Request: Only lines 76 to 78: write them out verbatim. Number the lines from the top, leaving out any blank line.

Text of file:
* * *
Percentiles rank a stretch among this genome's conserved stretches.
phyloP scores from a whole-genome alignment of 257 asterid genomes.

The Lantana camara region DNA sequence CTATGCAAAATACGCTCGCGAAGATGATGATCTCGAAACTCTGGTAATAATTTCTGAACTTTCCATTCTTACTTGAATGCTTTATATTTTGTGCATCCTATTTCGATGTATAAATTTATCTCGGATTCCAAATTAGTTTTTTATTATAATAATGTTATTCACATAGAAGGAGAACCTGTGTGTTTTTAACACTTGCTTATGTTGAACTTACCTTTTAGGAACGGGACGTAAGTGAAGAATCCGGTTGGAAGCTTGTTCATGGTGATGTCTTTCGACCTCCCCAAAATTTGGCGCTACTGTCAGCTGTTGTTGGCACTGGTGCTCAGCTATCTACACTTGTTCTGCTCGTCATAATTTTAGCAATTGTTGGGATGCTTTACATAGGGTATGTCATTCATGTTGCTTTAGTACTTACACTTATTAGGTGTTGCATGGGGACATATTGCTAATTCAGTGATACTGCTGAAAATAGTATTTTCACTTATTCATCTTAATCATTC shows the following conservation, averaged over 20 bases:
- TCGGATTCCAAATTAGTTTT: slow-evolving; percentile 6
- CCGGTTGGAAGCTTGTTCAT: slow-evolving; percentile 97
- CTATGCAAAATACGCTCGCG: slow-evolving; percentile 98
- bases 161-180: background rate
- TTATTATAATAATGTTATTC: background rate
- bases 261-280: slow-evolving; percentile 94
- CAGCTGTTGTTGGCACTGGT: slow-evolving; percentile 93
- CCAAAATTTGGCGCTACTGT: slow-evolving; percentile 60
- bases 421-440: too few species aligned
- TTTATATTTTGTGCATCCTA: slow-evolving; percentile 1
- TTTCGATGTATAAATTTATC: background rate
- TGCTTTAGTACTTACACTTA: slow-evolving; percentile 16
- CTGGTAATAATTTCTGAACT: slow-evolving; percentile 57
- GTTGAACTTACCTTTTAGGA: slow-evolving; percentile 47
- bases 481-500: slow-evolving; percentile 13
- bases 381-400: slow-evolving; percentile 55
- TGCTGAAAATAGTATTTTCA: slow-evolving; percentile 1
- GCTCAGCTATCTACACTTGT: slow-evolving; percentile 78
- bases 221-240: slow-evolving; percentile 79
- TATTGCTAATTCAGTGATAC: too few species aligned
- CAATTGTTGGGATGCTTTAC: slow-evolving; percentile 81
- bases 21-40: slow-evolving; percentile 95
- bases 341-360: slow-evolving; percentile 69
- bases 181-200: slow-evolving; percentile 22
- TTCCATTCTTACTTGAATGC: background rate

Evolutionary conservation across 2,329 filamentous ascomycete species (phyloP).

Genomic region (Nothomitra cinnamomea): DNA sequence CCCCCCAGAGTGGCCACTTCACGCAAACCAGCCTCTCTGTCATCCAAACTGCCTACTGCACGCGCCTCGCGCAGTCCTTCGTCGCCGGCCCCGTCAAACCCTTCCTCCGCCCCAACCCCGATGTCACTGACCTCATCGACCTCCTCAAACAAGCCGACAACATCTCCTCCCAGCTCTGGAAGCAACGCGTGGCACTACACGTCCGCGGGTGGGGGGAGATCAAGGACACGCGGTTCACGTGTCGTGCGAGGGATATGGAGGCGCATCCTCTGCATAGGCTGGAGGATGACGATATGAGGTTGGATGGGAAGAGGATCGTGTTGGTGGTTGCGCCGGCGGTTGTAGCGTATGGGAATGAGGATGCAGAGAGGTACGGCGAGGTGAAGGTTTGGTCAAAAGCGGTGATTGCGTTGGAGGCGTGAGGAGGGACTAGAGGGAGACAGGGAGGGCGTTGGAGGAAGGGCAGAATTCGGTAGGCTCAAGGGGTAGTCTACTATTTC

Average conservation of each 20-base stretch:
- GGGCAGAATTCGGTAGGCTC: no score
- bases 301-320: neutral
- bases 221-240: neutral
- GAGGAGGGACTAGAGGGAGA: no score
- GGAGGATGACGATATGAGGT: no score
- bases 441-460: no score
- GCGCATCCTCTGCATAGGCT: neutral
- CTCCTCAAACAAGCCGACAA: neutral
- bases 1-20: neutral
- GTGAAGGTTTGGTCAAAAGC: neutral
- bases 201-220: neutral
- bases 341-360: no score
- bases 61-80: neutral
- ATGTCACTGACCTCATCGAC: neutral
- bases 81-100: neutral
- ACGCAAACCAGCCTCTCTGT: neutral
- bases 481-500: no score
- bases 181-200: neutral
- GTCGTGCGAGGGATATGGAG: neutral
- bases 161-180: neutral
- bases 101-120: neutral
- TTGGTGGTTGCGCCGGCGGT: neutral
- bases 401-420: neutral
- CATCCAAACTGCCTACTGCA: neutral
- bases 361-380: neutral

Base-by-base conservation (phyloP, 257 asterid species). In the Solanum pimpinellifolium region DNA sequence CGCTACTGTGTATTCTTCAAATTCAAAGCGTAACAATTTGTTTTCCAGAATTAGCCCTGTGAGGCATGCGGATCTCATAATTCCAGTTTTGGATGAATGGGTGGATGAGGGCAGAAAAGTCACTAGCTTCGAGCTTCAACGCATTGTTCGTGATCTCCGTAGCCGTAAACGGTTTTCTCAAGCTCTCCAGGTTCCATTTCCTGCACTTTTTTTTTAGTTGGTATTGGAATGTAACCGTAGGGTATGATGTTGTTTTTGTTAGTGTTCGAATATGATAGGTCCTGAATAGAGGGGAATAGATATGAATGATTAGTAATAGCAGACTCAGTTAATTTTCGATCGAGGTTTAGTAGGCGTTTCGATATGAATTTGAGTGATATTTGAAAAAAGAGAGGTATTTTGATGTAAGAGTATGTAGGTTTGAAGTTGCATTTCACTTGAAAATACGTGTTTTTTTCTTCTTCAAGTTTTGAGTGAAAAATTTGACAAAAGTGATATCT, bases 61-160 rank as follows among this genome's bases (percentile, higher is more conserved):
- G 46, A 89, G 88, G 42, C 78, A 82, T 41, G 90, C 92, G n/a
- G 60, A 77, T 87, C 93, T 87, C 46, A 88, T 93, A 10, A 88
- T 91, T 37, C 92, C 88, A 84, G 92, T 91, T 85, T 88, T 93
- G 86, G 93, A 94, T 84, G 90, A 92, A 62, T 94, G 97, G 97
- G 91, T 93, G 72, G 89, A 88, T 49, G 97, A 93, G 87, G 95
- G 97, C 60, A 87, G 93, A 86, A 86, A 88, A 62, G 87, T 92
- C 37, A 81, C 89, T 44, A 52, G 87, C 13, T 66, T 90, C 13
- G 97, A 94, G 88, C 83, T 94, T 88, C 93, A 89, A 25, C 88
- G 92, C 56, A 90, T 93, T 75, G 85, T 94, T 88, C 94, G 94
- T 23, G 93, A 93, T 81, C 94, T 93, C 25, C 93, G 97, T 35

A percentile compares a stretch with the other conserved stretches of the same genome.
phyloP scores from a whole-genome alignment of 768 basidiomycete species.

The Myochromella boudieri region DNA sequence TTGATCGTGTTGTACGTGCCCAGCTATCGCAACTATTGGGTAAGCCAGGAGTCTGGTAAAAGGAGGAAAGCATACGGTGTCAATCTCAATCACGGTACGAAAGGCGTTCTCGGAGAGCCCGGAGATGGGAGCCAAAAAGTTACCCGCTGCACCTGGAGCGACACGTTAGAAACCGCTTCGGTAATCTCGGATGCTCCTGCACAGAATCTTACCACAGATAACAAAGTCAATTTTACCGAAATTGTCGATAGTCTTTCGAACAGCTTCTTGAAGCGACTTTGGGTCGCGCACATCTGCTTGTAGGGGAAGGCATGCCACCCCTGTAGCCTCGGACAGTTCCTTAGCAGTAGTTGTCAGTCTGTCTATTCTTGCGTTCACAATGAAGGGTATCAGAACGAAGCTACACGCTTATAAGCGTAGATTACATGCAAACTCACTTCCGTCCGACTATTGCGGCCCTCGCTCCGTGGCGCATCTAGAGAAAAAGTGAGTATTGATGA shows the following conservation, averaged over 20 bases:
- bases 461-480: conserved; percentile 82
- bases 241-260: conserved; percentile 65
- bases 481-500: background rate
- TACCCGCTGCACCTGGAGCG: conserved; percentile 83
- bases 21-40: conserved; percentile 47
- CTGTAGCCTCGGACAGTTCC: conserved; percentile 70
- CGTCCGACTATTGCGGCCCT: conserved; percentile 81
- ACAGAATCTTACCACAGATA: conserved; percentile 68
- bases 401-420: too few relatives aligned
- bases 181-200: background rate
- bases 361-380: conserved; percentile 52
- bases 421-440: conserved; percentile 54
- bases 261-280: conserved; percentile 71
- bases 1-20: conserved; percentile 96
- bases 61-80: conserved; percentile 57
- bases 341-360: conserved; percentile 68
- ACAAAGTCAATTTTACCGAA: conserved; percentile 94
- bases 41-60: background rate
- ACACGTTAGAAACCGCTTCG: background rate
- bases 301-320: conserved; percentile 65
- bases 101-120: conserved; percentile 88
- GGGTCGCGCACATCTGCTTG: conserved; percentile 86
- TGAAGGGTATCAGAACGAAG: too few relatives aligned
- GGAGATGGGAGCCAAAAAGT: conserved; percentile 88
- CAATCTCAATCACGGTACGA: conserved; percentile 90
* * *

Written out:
- CTGTAGCCTCGGACAGTTCC: conserved; percentile 70
- CGTCCGACTATTGCGGCCCT: conserved; percentile 81
- ACAGAATCTTACCACAGATA: conserved; percentile 68